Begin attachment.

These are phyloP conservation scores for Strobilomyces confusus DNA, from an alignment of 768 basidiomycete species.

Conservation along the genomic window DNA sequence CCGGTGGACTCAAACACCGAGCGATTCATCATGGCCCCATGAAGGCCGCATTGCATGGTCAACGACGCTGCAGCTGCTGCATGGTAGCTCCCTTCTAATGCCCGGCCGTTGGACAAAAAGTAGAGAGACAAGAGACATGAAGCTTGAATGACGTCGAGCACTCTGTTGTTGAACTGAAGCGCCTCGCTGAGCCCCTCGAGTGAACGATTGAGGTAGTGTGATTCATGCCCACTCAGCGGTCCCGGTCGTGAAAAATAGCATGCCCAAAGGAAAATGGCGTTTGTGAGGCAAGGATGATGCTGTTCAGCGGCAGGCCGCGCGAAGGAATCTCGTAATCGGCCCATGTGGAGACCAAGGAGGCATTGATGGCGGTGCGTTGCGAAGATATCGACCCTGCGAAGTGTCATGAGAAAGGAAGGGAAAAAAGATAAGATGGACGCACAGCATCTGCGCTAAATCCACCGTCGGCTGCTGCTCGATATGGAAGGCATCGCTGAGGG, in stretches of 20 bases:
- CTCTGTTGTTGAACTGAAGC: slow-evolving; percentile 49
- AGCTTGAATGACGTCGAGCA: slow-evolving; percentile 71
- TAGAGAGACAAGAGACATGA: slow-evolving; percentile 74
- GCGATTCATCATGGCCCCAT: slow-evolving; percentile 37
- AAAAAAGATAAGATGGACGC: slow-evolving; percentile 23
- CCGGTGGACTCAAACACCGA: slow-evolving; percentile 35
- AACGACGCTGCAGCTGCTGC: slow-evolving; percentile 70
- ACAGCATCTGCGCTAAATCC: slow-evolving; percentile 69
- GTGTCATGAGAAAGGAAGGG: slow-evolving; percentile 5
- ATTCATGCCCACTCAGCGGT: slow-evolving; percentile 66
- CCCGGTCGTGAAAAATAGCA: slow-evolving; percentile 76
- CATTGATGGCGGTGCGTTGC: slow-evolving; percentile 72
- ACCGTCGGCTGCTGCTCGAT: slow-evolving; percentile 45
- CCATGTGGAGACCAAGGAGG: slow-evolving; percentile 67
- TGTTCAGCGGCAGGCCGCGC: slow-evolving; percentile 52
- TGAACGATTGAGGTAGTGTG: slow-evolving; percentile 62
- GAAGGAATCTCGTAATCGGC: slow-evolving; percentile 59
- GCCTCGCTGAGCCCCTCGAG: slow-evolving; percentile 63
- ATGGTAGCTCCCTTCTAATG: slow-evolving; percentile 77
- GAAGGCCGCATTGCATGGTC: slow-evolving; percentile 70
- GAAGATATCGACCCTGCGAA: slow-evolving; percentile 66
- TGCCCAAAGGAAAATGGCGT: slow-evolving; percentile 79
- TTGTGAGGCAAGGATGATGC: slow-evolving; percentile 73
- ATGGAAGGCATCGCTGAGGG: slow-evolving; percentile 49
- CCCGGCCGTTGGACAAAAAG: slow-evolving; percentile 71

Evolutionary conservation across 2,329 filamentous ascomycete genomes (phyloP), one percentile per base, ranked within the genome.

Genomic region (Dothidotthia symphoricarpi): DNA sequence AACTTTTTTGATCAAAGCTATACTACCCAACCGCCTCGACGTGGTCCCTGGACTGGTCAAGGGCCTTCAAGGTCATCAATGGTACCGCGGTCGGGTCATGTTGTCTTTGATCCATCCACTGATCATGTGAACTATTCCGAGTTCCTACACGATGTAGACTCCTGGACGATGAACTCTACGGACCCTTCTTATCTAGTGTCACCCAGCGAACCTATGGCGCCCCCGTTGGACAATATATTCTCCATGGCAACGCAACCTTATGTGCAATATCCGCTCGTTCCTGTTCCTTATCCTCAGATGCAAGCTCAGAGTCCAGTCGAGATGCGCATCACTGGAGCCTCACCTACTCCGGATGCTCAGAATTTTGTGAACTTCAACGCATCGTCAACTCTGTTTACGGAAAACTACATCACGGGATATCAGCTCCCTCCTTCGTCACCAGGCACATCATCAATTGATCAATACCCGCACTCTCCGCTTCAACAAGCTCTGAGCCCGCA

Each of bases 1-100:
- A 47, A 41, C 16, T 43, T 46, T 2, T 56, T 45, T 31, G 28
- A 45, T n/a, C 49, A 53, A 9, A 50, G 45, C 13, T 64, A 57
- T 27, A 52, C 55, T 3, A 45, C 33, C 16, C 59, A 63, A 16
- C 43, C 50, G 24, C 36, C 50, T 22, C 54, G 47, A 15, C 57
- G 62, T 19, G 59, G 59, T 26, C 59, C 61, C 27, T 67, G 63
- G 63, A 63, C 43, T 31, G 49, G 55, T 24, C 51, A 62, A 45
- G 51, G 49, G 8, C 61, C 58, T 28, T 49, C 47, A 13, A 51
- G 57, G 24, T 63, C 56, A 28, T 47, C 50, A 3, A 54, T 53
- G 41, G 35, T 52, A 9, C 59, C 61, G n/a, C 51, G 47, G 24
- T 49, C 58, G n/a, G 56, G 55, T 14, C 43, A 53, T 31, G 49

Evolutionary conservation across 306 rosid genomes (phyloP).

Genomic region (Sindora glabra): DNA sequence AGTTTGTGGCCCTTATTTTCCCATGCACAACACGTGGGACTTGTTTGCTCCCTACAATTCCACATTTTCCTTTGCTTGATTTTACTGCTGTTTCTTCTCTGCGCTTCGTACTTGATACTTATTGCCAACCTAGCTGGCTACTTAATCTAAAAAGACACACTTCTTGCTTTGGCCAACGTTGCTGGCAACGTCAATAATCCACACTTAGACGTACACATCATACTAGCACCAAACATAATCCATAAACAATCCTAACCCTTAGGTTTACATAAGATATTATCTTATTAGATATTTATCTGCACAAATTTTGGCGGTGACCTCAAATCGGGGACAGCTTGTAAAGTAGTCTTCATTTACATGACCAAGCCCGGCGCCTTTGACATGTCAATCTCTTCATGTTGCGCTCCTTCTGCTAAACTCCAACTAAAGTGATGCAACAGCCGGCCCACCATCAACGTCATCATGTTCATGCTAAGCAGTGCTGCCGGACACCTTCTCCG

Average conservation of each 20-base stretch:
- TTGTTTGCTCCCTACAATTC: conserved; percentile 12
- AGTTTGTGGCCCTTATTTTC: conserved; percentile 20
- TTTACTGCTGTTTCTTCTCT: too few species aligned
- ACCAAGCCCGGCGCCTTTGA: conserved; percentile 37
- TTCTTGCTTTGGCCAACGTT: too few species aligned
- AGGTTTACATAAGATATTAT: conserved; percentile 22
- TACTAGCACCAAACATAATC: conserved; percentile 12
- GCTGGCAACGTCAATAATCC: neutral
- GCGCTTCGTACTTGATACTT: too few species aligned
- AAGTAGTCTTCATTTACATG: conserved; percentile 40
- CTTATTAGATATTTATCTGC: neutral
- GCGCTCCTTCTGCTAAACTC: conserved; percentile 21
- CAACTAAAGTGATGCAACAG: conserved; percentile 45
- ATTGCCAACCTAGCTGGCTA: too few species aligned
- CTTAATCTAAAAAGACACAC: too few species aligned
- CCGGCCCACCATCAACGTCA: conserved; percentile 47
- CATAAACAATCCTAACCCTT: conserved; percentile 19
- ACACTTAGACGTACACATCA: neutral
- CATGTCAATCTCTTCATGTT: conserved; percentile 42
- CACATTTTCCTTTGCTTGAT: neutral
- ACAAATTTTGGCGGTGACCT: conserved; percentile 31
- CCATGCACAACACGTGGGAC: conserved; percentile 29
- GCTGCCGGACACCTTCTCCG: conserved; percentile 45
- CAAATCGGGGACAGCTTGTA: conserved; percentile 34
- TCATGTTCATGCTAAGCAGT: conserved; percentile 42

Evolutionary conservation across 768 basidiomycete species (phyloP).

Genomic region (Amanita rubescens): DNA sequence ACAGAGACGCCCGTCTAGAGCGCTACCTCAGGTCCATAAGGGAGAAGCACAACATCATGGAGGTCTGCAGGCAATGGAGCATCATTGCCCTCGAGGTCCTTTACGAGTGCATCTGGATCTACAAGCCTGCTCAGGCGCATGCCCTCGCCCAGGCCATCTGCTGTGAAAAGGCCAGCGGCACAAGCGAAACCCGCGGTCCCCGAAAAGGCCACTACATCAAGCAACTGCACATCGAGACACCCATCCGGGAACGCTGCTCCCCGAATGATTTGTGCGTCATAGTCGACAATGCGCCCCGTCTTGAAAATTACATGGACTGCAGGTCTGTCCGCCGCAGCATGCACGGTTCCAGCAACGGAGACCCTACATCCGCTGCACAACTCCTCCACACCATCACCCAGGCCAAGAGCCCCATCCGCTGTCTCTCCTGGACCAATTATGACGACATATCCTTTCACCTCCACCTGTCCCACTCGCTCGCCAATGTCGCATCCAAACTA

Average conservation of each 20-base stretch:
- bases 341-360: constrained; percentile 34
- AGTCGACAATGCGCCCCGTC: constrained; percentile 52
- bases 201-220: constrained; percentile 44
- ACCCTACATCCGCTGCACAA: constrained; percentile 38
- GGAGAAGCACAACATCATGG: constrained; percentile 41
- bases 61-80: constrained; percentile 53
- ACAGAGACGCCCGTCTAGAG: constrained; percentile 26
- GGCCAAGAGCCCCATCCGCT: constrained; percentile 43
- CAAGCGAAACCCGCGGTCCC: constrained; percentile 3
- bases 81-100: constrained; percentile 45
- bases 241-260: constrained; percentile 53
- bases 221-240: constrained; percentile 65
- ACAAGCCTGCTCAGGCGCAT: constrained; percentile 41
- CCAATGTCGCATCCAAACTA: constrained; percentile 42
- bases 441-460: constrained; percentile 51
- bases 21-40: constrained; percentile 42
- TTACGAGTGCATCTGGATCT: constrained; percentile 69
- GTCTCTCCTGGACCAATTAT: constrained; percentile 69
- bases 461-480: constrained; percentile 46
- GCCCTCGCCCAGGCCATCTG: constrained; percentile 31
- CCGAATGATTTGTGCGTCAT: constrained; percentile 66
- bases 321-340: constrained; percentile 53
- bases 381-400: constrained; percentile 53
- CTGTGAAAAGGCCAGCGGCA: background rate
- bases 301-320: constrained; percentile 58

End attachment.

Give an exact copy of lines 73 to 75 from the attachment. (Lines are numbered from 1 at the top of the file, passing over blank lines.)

- AGTCGACAATGCGCCCCGTC: constrained; percentile 52
- bases 201-220: constrained; percentile 44
- ACCCTACATCCGCTGCACAA: constrained; percentile 38